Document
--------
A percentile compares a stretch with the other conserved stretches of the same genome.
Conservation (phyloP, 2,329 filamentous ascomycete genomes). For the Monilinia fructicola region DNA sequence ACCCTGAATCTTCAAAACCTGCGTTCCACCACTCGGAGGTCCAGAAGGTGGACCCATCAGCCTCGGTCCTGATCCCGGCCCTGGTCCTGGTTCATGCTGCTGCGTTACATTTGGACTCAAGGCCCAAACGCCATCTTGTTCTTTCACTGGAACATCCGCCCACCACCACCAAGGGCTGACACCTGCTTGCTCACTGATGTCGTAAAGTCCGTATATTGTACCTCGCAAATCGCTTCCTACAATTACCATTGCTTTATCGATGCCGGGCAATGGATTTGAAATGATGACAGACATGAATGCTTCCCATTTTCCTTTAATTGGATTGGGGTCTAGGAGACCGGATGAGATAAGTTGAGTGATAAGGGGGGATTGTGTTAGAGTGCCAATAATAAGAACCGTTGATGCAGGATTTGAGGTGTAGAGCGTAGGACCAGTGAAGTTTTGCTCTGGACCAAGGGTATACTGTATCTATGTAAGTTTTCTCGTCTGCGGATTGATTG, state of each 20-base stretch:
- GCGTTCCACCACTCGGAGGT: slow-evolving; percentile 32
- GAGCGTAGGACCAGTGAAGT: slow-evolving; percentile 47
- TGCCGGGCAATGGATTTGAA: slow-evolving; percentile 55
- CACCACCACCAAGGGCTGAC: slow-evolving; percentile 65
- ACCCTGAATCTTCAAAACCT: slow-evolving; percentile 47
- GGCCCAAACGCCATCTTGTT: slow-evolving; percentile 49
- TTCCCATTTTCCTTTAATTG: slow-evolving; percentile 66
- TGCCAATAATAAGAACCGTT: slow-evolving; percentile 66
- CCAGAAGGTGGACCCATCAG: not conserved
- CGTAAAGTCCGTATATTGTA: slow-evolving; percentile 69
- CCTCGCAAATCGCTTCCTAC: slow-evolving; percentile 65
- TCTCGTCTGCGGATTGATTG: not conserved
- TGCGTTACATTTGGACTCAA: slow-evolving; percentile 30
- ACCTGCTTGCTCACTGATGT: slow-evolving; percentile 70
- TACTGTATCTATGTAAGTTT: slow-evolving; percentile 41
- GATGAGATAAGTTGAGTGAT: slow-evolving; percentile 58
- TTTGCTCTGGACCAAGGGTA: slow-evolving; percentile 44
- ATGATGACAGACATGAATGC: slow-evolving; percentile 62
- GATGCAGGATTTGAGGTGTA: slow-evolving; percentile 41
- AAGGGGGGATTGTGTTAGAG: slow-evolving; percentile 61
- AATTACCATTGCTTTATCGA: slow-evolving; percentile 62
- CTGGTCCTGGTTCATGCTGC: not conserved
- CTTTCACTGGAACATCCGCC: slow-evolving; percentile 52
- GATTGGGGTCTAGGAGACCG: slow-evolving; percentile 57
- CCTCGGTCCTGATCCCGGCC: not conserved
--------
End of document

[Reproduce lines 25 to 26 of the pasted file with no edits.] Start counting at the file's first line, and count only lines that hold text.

- CTTTCACTGGAACATCCGCC: slow-evolving; percentile 52
- GATTGGGGTCTAGGAGACCG: slow-evolving; percentile 57